YELLOW FEVER: 10 THINGS YOU SHOULD KNOW
Yellow fever causes your eyes to become yellow. But there are many other diseases that change the colour of your eyes to yellow. So how can you be sure that what you are having is yellow fever? Or at least what could make you suspicious that you may have caught the disease? Is yellow fever a treatable disease? Can you protect yourself from getting infected? These questions and many more shall be clear to you when you finish reading this post. Read on:
It is caused by a virus
Yellow fever is caused by a virus known as flavivirus. This disease and other similar diseases are grouped together and called Haemorrhagic fevers (meaning fevers that cause bleeding). If you catch one of the haemorrhagic fevers you can lose blood from your body. The bleeding may occur through your skin, gums or other parts of your body.
Yellow Fever is a disease of monkeys
Yellow fever is a disease of monkeys but spreads to humans through the bite of mosquitoes.
Found in Africa and the Americas
The disease is mostly found in the rainforests of West and Central Africa and those of South and Central America. Terrible outbreaks of yellow fever occur in these regions of the world.
Spread by Mosquitoes
Again this disease is spread by mosquitoes. Different types of mosquitoes spread it: in the forest the mosquito known as Aedes africanus and Haemagogus species spread it from monkeys to you. These mosquitoes live on top of trees and get the chance to bite you when trees are felled. Another type of mosquito known as Aedes aegypti is responsible for spreading the disease from one person to another. This type of mosquito lives and breed inside town so can easily move from your house to another. However when monkeys invade your village they can spread the virus directly to humans. This is done by contaminating your environment with their blood, urine or other body fluid.
Sub Saharan Africa leads again
This region of the world bears the burden of yellow fever more than any other. About a quarter of a million people catch the disease each year throughout the world most of whom live in Africa. Out of the total number that gets infected with yellow fever up to 15% may die.
Signs and symptoms
These include fever; headache; muscle pain; redness of eyes (in the beginning); reduced heart beat; lower back pain; belly pain; feeling sleepy; nausea and vomiting; yellowness of eyes.
Later you may lose your blood which shows as tiny red spots on your skin. Your may also notice bleeding from your gums or passing blood in your stool (dark poop). This bleeding starts when your liver gets damaged and changes occur in your blood. Liver and kidney failure may occur followed by seizures and coma.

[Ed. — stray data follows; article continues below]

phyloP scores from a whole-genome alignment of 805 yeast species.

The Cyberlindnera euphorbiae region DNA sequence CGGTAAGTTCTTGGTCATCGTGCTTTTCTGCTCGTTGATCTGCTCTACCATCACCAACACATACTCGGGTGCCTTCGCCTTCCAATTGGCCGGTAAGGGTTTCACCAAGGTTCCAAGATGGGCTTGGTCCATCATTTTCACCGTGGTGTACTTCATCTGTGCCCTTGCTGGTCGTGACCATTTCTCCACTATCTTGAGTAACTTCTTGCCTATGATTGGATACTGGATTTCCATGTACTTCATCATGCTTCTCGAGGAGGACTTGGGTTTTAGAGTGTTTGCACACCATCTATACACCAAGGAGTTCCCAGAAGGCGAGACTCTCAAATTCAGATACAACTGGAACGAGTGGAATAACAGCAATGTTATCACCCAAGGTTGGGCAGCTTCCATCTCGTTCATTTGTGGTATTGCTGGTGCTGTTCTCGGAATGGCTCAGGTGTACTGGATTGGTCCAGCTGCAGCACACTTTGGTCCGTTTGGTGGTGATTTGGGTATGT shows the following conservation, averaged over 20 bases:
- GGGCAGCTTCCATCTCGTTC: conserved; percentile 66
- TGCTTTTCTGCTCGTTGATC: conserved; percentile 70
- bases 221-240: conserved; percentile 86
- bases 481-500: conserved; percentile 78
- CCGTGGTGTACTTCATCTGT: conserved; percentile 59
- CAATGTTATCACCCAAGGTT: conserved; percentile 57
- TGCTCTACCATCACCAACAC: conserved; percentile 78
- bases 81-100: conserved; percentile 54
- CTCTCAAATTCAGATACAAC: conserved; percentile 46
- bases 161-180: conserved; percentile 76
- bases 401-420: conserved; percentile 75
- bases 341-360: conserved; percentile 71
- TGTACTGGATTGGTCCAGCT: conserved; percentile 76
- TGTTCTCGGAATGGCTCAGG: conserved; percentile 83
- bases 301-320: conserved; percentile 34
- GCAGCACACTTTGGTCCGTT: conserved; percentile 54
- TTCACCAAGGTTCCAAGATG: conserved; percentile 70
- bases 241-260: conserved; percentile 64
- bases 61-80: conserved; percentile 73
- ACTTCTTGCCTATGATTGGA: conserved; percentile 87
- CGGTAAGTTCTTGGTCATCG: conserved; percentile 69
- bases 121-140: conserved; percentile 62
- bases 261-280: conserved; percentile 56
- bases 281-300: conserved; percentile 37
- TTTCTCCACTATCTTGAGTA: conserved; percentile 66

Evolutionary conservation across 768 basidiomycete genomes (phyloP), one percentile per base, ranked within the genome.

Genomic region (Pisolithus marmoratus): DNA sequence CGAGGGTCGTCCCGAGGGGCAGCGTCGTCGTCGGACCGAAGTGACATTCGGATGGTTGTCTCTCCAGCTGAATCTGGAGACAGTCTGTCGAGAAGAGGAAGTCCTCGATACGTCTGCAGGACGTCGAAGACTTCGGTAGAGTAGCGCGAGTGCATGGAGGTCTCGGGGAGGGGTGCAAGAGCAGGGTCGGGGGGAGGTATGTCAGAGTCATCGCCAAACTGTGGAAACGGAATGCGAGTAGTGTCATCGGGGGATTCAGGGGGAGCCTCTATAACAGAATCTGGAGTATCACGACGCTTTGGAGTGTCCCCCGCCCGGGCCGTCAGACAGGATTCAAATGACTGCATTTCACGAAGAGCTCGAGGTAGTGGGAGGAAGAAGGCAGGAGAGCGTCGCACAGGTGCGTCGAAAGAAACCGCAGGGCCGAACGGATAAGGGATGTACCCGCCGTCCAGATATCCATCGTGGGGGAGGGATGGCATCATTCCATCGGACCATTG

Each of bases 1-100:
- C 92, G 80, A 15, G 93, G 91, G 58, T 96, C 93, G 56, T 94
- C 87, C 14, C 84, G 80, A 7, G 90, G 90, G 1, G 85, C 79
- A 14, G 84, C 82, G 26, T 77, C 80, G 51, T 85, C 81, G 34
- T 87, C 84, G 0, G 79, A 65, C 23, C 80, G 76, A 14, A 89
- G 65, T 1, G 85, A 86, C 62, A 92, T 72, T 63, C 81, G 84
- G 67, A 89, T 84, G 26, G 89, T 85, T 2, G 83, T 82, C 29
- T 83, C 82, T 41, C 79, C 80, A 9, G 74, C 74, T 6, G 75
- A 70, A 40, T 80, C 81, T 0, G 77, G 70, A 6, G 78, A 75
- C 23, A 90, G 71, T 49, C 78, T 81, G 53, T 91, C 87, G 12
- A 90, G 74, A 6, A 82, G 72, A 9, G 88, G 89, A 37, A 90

Other similar diseases
Yellow fever resembles some diseases such as malaria; typhoid; viral hepatitis; Leptospirosis; Ebola; Lassa fever; and Aflatoxin poisoning. Therefore it is very important to rush to the hospital early to confirm the diagnosis before it becomes too late.
This may involve admission into the hospital and nursing care to support you scale through the hard times. Your doctor will ensure that you get enough fluids (body water) and you are making adequate urine. You may also need blood transfusion if you lose a lot of blood. Also you will be kept (isolated) in a separate room away from other patients. This is because you can spread the virus to other people (patients, visitors or workers) in the hospital through your blood or body fluids.
Prevention of yellow fever
There is a vaccine which protects you for 10 years. Your doctor need to assess you to decide whether you should have the vaccine or not. Some serious side effects may occur as a reaction to the vaccine especially if your immunity is low, you are pregnant or old.
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Walker, B. R., Colledge, N. R., Ralston, S. H. & Penman, I. D. (eds)(2014) Davidson’s Principles and Practice of Medicine. 22nd ed. Churchill Livingstone Elsevier. London
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